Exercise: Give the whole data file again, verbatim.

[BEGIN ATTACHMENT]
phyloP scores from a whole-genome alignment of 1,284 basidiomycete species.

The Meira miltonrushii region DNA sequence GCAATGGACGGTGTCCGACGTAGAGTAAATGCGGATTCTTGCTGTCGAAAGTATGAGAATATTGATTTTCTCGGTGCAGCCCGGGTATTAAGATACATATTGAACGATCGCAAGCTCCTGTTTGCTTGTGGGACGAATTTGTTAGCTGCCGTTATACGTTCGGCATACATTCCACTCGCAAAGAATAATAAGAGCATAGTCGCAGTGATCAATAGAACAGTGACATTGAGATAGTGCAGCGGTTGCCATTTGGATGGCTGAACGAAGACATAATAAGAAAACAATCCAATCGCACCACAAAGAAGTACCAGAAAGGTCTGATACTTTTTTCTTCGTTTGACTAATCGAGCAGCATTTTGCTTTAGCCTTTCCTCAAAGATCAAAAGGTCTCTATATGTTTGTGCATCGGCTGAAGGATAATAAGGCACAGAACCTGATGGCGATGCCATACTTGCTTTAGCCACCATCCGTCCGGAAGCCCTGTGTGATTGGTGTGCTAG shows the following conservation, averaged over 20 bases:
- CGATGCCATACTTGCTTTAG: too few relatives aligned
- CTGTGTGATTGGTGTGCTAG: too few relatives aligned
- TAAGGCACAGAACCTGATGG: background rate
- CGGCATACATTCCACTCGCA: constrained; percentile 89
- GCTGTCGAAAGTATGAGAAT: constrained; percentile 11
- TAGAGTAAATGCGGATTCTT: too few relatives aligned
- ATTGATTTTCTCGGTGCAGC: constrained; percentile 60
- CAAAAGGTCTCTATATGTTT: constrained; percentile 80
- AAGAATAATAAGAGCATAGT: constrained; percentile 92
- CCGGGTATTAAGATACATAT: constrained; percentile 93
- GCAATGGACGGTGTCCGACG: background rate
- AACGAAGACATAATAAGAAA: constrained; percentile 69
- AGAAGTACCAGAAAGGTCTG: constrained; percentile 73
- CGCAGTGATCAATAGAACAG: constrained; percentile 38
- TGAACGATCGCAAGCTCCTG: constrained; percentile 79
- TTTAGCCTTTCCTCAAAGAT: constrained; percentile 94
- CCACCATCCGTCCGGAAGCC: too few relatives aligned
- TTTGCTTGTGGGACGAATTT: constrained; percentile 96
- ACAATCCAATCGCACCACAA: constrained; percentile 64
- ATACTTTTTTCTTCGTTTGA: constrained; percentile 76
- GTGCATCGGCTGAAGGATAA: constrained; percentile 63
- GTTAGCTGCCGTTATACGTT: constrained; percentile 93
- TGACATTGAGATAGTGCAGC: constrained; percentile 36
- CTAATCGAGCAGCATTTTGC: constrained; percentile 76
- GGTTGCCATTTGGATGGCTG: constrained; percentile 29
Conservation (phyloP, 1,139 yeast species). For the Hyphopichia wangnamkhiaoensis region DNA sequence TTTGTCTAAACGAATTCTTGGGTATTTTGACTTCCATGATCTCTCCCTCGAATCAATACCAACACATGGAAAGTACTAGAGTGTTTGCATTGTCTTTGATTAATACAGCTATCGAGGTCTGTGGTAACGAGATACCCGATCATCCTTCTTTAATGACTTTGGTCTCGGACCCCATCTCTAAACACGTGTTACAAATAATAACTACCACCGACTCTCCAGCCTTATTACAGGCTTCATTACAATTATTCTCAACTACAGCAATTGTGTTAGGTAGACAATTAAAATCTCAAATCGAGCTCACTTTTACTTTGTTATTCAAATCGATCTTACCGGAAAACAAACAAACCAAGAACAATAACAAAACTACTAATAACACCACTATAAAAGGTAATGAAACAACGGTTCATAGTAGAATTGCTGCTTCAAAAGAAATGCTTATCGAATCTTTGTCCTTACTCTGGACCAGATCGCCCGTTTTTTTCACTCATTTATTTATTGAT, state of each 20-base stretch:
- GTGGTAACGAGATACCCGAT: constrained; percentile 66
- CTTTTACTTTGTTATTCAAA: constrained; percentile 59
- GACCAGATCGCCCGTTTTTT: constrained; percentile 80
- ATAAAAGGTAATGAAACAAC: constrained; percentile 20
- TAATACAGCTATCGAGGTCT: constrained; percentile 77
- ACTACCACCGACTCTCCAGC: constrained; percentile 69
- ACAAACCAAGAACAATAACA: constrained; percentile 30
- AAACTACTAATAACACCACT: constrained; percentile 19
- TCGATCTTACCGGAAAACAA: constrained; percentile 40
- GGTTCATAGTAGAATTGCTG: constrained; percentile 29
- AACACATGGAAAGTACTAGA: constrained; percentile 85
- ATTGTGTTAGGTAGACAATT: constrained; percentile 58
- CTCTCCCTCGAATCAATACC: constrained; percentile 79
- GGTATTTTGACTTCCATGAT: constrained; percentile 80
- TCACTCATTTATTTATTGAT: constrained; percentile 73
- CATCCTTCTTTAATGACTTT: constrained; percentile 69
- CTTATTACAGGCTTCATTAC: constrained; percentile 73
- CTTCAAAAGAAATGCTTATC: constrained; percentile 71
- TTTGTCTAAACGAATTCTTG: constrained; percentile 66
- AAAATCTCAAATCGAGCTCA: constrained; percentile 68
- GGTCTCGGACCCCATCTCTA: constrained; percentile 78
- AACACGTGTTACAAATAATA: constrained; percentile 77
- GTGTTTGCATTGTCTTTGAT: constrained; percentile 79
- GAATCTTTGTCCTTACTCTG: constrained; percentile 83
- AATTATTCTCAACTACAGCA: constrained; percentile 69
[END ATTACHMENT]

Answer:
phyloP scores from a whole-genome alignment of 1,284 basidiomycete species.

The Meira miltonrushii region DNA sequence GCAATGGACGGTGTCCGACGTAGAGTAAATGCGGATTCTTGCTGTCGAAAGTATGAGAATATTGATTTTCTCGGTGCAGCCCGGGTATTAAGATACATATTGAACGATCGCAAGCTCCTGTTTGCTTGTGGGACGAATTTGTTAGCTGCCGTTATACGTTCGGCATACATTCCACTCGCAAAGAATAATAAGAGCATAGTCGCAGTGATCAATAGAACAGTGACATTGAGATAGTGCAGCGGTTGCCATTTGGATGGCTGAACGAAGACATAATAAGAAAACAATCCAATCGCACCACAAAGAAGTACCAGAAAGGTCTGATACTTTTTTCTTCGTTTGACTAATCGAGCAGCATTTTGCTTTAGCCTTTCCTCAAAGATCAAAAGGTCTCTATATGTTTGTGCATCGGCTGAAGGATAATAAGGCACAGAACCTGATGGCGATGCCATACTTGCTTTAGCCACCATCCGTCCGGAAGCCCTGTGTGATTGGTGTGCTAG shows the following conservation, averaged over 20 bases:
- CGATGCCATACTTGCTTTAG: too few relatives aligned
- CTGTGTGATTGGTGTGCTAG: too few relatives aligned
- TAAGGCACAGAACCTGATGG: background rate
- CGGCATACATTCCACTCGCA: constrained; percentile 89
- GCTGTCGAAAGTATGAGAAT: constrained; percentile 11
- TAGAGTAAATGCGGATTCTT: too few relatives aligned
- ATTGATTTTCTCGGTGCAGC: constrained; percentile 60
- CAAAAGGTCTCTATATGTTT: constrained; percentile 80
- AAGAATAATAAGAGCATAGT: constrained; percentile 92
- CCGGGTATTAAGATACATAT: constrained; percentile 93
- GCAATGGACGGTGTCCGACG: background rate
- AACGAAGACATAATAAGAAA: constrained; percentile 69
- AGAAGTACCAGAAAGGTCTG: constrained; percentile 73
- CGCAGTGATCAATAGAACAG: constrained; percentile 38
- TGAACGATCGCAAGCTCCTG: constrained; percentile 79
- TTTAGCCTTTCCTCAAAGAT: constrained; percentile 94
- CCACCATCCGTCCGGAAGCC: too few relatives aligned
- TTTGCTTGTGGGACGAATTT: constrained; percentile 96
- ACAATCCAATCGCACCACAA: constrained; percentile 64
- ATACTTTTTTCTTCGTTTGA: constrained; percentile 76
- GTGCATCGGCTGAAGGATAA: constrained; percentile 63
- GTTAGCTGCCGTTATACGTT: constrained; percentile 93
- TGACATTGAGATAGTGCAGC: constrained; percentile 36
- CTAATCGAGCAGCATTTTGC: constrained; percentile 76
- GGTTGCCATTTGGATGGCTG: constrained; percentile 29
Conservation (phyloP, 1,139 yeast species). For the Hyphopichia wangnamkhiaoensis region DNA sequence TTTGTCTAAACGAATTCTTGGGTATTTTGACTTCCATGATCTCTCCCTCGAATCAATACCAACACATGGAAAGTACTAGAGTGTTTGCATTGTCTTTGATTAATACAGCTATCGAGGTCTGTGGTAACGAGATACCCGATCATCCTTCTTTAATGACTTTGGTCTCGGACCCCATCTCTAAACACGTGTTACAAATAATAACTACCACCGACTCTCCAGCCTTATTACAGGCTTCATTACAATTATTCTCAACTACAGCAATTGTGTTAGGTAGACAATTAAAATCTCAAATCGAGCTCACTTTTACTTTGTTATTCAAATCGATCTTACCGGAAAACAAACAAACCAAGAACAATAACAAAACTACTAATAACACCACTATAAAAGGTAATGAAACAACGGTTCATAGTAGAATTGCTGCTTCAAAAGAAATGCTTATCGAATCTTTGTCCTTACTCTGGACCAGATCGCCCGTTTTTTTCACTCATTTATTTATTGAT, state of each 20-base stretch:
- GTGGTAACGAGATACCCGAT: constrained; percentile 66
- CTTTTACTTTGTTATTCAAA: constrained; percentile 59
- GACCAGATCGCCCGTTTTTT: constrained; percentile 80
- ATAAAAGGTAATGAAACAAC: constrained; percentile 20
- TAATACAGCTATCGAGGTCT: constrained; percentile 77
- ACTACCACCGACTCTCCAGC: constrained; percentile 69
- ACAAACCAAGAACAATAACA: constrained; percentile 30
- AAACTACTAATAACACCACT: constrained; percentile 19
- TCGATCTTACCGGAAAACAA: constrained; percentile 40
- GGTTCATAGTAGAATTGCTG: constrained; percentile 29
- AACACATGGAAAGTACTAGA: constrained; percentile 85
- ATTGTGTTAGGTAGACAATT: constrained; percentile 58
- CTCTCCCTCGAATCAATACC: constrained; percentile 79
- GGTATTTTGACTTCCATGAT: constrained; percentile 80
- TCACTCATTTATTTATTGAT: constrained; percentile 73
- CATCCTTCTTTAATGACTTT: constrained; percentile 69
- CTTATTACAGGCTTCATTAC: constrained; percentile 73
- CTTCAAAAGAAATGCTTATC: constrained; percentile 71
- TTTGTCTAAACGAATTCTTG: constrained; percentile 66
- AAAATCTCAAATCGAGCTCA: constrained; percentile 68
- GGTCTCGGACCCCATCTCTA: constrained; percentile 78
- AACACGTGTTACAAATAATA: constrained; percentile 77
- GTGTTTGCATTGTCTTTGAT: constrained; percentile 79
- GAATCTTTGTCCTTACTCTG: constrained; percentile 83
- AATTATTCTCAACTACAGCA: constrained; percentile 69